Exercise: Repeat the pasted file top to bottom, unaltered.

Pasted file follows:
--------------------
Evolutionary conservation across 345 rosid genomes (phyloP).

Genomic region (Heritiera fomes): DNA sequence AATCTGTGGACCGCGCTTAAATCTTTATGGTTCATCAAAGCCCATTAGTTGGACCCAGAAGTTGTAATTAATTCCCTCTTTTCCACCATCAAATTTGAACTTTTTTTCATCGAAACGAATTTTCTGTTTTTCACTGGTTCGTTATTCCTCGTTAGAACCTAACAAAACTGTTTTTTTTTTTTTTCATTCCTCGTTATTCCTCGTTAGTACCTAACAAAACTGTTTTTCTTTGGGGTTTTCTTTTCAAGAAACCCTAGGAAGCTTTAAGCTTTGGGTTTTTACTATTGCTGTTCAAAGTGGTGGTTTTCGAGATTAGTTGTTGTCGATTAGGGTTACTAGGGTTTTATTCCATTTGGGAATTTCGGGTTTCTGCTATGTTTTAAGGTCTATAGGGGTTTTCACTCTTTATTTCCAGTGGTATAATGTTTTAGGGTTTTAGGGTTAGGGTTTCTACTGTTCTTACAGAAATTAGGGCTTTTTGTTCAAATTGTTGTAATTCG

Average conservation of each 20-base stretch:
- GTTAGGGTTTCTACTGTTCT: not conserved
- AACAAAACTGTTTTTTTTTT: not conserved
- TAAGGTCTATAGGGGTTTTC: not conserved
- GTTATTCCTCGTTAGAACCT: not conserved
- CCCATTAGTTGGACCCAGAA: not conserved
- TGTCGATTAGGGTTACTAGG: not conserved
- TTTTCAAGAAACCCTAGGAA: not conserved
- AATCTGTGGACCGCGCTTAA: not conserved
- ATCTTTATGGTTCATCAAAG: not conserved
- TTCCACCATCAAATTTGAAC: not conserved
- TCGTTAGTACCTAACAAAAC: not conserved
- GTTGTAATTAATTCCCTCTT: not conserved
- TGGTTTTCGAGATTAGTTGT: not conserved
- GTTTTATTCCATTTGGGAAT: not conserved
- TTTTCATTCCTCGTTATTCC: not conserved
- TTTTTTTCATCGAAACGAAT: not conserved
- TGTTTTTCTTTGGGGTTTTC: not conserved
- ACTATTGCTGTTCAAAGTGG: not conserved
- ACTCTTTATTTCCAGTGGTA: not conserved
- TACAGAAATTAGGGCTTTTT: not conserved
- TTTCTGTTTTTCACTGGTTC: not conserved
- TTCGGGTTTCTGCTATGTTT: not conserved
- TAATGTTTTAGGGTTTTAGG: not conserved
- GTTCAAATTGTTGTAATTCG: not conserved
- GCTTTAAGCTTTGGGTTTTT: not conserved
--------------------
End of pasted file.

Evolutionary conservation across 345 rosid genomes (phyloP).

Genomic region (Heritiera fomes): DNA sequence AATCTGTGGACCGCGCTTAAATCTTTATGGTTCATCAAAGCCCATTAGTTGGACCCAGAAGTTGTAATTAATTCCCTCTTTTCCACCATCAAATTTGAACTTTTTTTCATCGAAACGAATTTTCTGTTTTTCACTGGTTCGTTATTCCTCGTTAGAACCTAACAAAACTGTTTTTTTTTTTTTTCATTCCTCGTTATTCCTCGTTAGTACCTAACAAAACTGTTTTTCTTTGGGGTTTTCTTTTCAAGAAACCCTAGGAAGCTTTAAGCTTTGGGTTTTTACTATTGCTGTTCAAAGTGGTGGTTTTCGAGATTAGTTGTTGTCGATTAGGGTTACTAGGGTTTTATTCCATTTGGGAATTTCGGGTTTCTGCTATGTTTTAAGGTCTATAGGGGTTTTCACTCTTTATTTCCAGTGGTATAATGTTTTAGGGTTTTAGGGTTAGGGTTTCTACTGTTCTTACAGAAATTAGGGCTTTTTGTTCAAATTGTTGTAATTCG

Average conservation of each 20-base stretch:
- GTTAGGGTTTCTACTGTTCT: not conserved
- AACAAAACTGTTTTTTTTTT: not conserved
- TAAGGTCTATAGGGGTTTTC: not conserved
- GTTATTCCTCGTTAGAACCT: not conserved
- CCCATTAGTTGGACCCAGAA: not conserved
- TGTCGATTAGGGTTACTAGG: not conserved
- TTTTCAAGAAACCCTAGGAA: not conserved
- AATCTGTGGACCGCGCTTAA: not conserved
- ATCTTTATGGTTCATCAAAG: not conserved
- TTCCACCATCAAATTTGAAC: not conserved
- TCGTTAGTACCTAACAAAAC: not conserved
- GTTGTAATTAATTCCCTCTT: not conserved
- TGGTTTTCGAGATTAGTTGT: not conserved
- GTTTTATTCCATTTGGGAAT: not conserved
- TTTTCATTCCTCGTTATTCC: not conserved
- TTTTTTTCATCGAAACGAAT: not conserved
- TGTTTTTCTTTGGGGTTTTC: not conserved
- ACTATTGCTGTTCAAAGTGG: not conserved
- ACTCTTTATTTCCAGTGGTA: not conserved
- TACAGAAATTAGGGCTTTTT: not conserved
- TTTCTGTTTTTCACTGGTTC: not conserved
- TTCGGGTTTCTGCTATGTTT: not conserved
- TAATGTTTTAGGGTTTTAGG: not conserved
- GTTCAAATTGTTGTAATTCG: not conserved
- GCTTTAAGCTTTGGGTTTTT: not conserved